The conduct responsible for this proceeding relates back to 2008 when Springer assisted two clients in organizing a business that negotiated the sale of homes for financially distressed owners in lieu of foreclosure. His clients would first negotiate a price for the house that the lender would accept in settlement of the outstanding balance of the mortgage. Once the sale price was fixed, the clients would purchase the home for the short sale amount. Then, often the same day or a few days later, the clients would sell the home to a prearranged third party for a profit.
Springer assisted his clients in the two-part transaction. First, Springer and his office staff would perform the work needed to close the sale of the house between the parties to the foreclosure and his clients. This work included completing a HUD–1 form, disbursing the funds, and collecting a fee. Second, Springer and his office staff would perform the services necessary to close the second sale of the home to the third party. Again, this work included completing a HUD–1 form, disbursing the funds, and collecting a fee. From 2009 to 2011, Springer assisted his clients in approximately forty such transactions.
In seven of the transactions, however, Springer’s clients were without sufficient funds to purchase the homes secured by the delinquent mortgages. During such transactions, to complete the first sale, Springer would falsely represent to the lender on the HUD–1 form that his clients paid cash at the short sale closing. The clients would present Springer with a check made payable to the lender for the purchase price, which Springer would hold to deposit until the second sale was closed. Springer would then disburse the sale proceeds from
the second sale to his clients by depositing the proceeds into their account. Once the funds were secured, he would deposit the check representing the sale price in the first transaction drawn on the account from his clients to the mortgage lender.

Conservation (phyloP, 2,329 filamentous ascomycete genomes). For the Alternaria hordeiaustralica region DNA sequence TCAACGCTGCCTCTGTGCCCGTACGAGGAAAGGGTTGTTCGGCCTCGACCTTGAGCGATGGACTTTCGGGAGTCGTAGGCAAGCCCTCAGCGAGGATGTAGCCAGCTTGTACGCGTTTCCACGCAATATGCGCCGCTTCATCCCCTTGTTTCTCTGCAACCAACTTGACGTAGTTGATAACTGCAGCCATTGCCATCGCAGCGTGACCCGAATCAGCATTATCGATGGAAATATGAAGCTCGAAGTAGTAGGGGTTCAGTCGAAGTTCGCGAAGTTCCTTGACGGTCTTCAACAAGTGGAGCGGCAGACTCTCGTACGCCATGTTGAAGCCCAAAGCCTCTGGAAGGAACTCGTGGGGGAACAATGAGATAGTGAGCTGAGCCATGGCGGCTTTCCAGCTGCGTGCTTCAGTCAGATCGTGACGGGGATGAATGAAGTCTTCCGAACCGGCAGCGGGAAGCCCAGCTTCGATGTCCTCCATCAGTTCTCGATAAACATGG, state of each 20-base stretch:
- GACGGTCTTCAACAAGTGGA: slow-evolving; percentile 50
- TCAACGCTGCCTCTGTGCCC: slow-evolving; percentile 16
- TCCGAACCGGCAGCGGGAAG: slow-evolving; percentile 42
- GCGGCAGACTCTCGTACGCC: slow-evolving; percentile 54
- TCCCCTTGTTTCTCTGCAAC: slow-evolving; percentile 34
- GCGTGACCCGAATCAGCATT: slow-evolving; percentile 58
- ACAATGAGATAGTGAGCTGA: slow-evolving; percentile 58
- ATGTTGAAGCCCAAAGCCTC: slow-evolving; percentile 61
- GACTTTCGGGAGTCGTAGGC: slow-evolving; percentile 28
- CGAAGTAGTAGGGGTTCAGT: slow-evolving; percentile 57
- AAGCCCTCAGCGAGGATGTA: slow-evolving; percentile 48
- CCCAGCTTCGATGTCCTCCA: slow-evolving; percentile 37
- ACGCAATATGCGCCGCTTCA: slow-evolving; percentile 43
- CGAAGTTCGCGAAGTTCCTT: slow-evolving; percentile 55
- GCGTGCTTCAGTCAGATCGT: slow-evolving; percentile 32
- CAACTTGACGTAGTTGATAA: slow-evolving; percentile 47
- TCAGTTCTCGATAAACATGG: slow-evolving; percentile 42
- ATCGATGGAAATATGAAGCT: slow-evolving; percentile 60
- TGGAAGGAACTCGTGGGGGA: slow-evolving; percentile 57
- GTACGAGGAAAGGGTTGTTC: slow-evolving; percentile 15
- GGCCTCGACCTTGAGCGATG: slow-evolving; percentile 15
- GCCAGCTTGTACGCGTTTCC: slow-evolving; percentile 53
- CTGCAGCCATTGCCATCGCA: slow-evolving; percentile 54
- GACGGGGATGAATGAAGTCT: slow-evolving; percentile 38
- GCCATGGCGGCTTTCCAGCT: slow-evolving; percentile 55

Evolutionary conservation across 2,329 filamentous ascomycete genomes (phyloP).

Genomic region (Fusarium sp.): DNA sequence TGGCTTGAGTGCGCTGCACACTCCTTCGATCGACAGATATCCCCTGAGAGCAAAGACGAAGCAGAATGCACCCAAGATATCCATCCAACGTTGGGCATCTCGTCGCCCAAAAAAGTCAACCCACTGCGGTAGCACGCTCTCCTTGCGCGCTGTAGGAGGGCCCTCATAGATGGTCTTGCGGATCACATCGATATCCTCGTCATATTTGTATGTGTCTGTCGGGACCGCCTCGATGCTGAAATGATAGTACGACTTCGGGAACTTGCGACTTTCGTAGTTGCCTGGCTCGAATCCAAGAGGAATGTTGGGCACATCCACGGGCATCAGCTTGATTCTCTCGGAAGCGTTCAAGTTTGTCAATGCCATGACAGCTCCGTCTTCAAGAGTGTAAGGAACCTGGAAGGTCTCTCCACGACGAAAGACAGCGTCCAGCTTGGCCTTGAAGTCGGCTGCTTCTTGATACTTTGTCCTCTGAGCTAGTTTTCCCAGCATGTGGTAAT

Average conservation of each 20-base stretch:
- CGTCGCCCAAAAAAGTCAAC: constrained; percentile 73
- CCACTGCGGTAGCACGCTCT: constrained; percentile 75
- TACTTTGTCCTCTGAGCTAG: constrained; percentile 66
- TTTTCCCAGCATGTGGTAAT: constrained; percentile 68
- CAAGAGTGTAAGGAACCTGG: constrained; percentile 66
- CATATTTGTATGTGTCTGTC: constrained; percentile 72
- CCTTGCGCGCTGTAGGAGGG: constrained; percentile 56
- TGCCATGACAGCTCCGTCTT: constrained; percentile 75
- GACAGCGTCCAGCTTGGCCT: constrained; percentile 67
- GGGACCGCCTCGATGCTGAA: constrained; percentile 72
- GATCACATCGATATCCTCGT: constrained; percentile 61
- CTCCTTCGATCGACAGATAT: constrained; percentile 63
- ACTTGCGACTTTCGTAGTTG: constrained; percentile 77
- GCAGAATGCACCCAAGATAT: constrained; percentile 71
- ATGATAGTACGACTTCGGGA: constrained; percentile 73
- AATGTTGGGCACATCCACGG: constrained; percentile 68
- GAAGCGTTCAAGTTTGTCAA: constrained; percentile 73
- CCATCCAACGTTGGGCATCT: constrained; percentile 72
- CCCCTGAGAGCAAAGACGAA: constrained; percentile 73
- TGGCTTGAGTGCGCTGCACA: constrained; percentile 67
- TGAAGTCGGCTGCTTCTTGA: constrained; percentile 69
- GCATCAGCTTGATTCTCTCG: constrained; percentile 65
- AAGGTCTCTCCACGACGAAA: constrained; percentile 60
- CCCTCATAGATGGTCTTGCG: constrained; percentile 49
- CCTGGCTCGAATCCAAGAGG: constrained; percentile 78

The false documents prepared by Springer and his staff in the course of the transaction concealed from the lender that Springer’s clients did not have sufficient funds to purchase the home. The documents further concealed that the clients used the proceeds from the second sale to finance the first sale.
In 2011, Springer learned while attending a continuing legal education seminar that the short sale transactions violated federal law. He stopped performing the services for his clients a short time later.
In 2015, Springer was convicted in federal court of seven counts of bank fraud for knowingly executing a scheme to defraud a financial institution in violation of 18 U.S.C. § 1344(1) (2012). He was ultimately sentenced to four months in prison, placed on probation for two years, and fined in the amount of $15,000. He served the sentence in 2016 and 2017.
Mitigation prevented revocation
Overall, the sanction in this case falls between the revocation imposed in Nelsen and Engelmann and the six-month suspension imposed in Bieber and Wheeler. While Springer’s conduct more resembles the conduct in Nelsen and Engelmann, it is apparent that Springer lacked the specific intent to convert funds. Considering all the circumstances, we conclude Springer’s license to practice law in Iowa should be suspended for a period of two years.
Note the improvement of the Iowa Supreme Court's web page that now provides access to briefs and oral argument, if held. (Mike Frisch)